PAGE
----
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Robert Mueller ’66, special counsel overseeing the investigation of Russian interference in the 2016 U.S. presidential elections, announced on Friday that 13 Russian individuals and three Russian entities have been criminally charged for illegally assisting President Trump in the election.
The administration of newly elected Undergraduate Student Government president Rachel Yee ’19 began in earnest on Sunday, when USG discussed a potential collaboration with the polling platform College Pulse, an adjustment in voting procedures, and new position appointments during its weekly meeting.
Since Monday, Princeton Students for Gender Equality has been holding events to celebrate and raise awareness on a relatively taboo topic: menstruation. At a panel this Thursday, three speakers discussed the importance of the menstrual movement, their own individual efforts, and ways for young activists to get involved.
On Feb. 14, 2017, civil and environmental engineering professor Maria Garlock was announced as the new head of Forbes College. Garlock will step into the role, replacing Michael Hecht, who served two four-year terms before announcing his departure. Psychology and public affairs professor Stacey Sinclair was announced as the new head of Mathey College, succeeding Harriet Flower, who also held the position for two terms.
The Department of Justice announced on Jan. 31 that it does not intend to retry N.J. Sen. Robert Menendez. Judge Jose Linares dismissed counts of corruption against the senator and co-defendant Salomon Melgen, an optometrist from Fla.
Former NASA administrator Charles F. Bolden gave an open lecture about human space exploration. Bolden, the first permanent African American administrator at NASA, discussed both his experience at the agency and the future of space travel and research.
Anne Treisman, a prominent figure in the field of cognitive studies, was known for her work on visual attention, object perception, and memory. Treisman, the James S. McDonnell Distinguished University Professor of Psychology, Emeritus, died on Feb. 9 due to a stroke following an extended illness. She was 82 years old.
Since 2017, the number of University food co-ops — dining options in which students buy groceries, cook in small teams, and have evening meals together as a group — has increased. There are currently five University-recognized co-ops: 2 Dickinson Street (2D), Brown, International Food (IFC), Scully Co-op, and Real Food, as well as one unrecognized co-op, Pink House.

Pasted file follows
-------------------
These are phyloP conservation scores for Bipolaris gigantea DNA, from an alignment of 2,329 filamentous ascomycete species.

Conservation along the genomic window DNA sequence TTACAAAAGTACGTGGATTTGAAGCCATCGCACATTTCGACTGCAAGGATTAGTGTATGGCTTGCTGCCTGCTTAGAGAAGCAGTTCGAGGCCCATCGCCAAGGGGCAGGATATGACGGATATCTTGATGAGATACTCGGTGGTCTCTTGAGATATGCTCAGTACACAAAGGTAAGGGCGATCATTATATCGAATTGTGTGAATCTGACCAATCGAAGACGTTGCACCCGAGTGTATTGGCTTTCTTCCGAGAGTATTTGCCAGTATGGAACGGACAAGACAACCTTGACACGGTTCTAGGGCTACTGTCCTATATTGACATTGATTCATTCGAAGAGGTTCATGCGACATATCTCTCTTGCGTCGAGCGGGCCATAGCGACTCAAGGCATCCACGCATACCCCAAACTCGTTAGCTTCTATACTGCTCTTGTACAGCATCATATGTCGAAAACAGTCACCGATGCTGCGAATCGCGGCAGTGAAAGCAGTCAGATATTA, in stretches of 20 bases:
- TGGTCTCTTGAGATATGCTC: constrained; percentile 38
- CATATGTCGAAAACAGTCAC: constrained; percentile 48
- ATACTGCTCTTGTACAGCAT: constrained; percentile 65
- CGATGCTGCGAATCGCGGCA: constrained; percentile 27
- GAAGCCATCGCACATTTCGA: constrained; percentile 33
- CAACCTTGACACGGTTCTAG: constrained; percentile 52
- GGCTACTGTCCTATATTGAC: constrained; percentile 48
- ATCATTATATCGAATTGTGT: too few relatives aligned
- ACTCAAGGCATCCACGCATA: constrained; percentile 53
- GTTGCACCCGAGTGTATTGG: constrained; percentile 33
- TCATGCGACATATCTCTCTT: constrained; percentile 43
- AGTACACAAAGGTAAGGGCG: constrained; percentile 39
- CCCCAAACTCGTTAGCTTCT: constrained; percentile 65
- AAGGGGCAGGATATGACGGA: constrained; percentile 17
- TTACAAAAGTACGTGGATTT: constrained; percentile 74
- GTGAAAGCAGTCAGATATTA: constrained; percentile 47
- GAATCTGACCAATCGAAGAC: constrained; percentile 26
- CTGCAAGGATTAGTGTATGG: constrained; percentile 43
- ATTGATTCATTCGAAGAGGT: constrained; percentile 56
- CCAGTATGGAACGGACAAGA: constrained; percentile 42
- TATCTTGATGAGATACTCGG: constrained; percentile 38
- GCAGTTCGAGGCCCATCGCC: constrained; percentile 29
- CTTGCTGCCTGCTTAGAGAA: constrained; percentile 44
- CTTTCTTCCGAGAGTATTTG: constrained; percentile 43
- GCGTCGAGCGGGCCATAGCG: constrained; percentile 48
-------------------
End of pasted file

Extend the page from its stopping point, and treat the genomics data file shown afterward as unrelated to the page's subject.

New Jersey is now the last state in the nation in which drivers are not allowed to pump their own gasoline around the clock.
The Princeton University Orchestra (PUO) is ranked as one of the top 20 college orchestras in the US. Led by conductor Michael Pratt, who celebrated his 40th season with the Orchestra this past fall, PUO performs a wide range of repertoire, from the classical period through the modern works of today.
Disputes between curriculumists and non-curriculumists over the governance of schools in Princeton continue.
“Prospect: Find Your Tiger” creator Paddy Boroughs ’18 displays his product in Small World Coffee
On Feb. 7, the University Office of the President announced that President Eisgruber selected “Speak Freely: Why Universities Must Defend Free Speech,” written by politics professor Keith Whittington, as the Class of 2022 Pre-read book.
On June 9, a Title IX investigation found professor Sergio Verdú responsible for violating the University’s policy on Sex Discrimination and Sexual Misconduct. In a memo describing the investigation obtained by The Daily Princetonian, the Title IX panel wrote that Verdú had exhibited “highly inappropriate and unprofessional” behavior: Inviting his graduate student Yeohee Im to watch a sexually explicit film, “The Handmaiden,” in his home, and allegedly touching her on the stomach and thigh during the encounter. Although Verdú was disciplined, the University cannot state the details of the consequences due to the confidential nature of Title IX proceedings, and the decision did not result in Verdú’s termination.
Princeton residents raised concerns about emergency preparedness and environmental awareness, and Princeton Police Department discussed its racial profiling training at a town hall meeting on Monday, Feb. 12.
President Eisgruber addressed concerns about the recent controversy regarding anthropology professor Lawrence Rosen, Honor Code reform, and DACA students at a Feb. 12 meeting for the Council of the Princeton University Community.
Anthropology professor Lawrence Rosen sparked controversy on Feb. 6 when he used a racial slur during a lecture on oppressive symbolism, causing several students to walk out of the classroom. Rosen announced today in an email to his students that the course, ANT 212: Cultural Freedoms — Hate Speech, Blasphemy, and Pornography, will be canceled.
The admissions process for bicker and sign-in eating clubs took place last week, with 1,016 sophomores participating, representing 77 percent of the Class of 2020. This represented a 1 percentage point decrease from last spring’s participation rate of 78 percent, according to a press release by the Interclub Council of the Eating Clubs of Princeton University.
The first Undergraduate Student Government meeting under the administration of president Rachel Yee ’19 took place on Sunday, Feb. 11, at 2 p.m. in Lewis Library 120.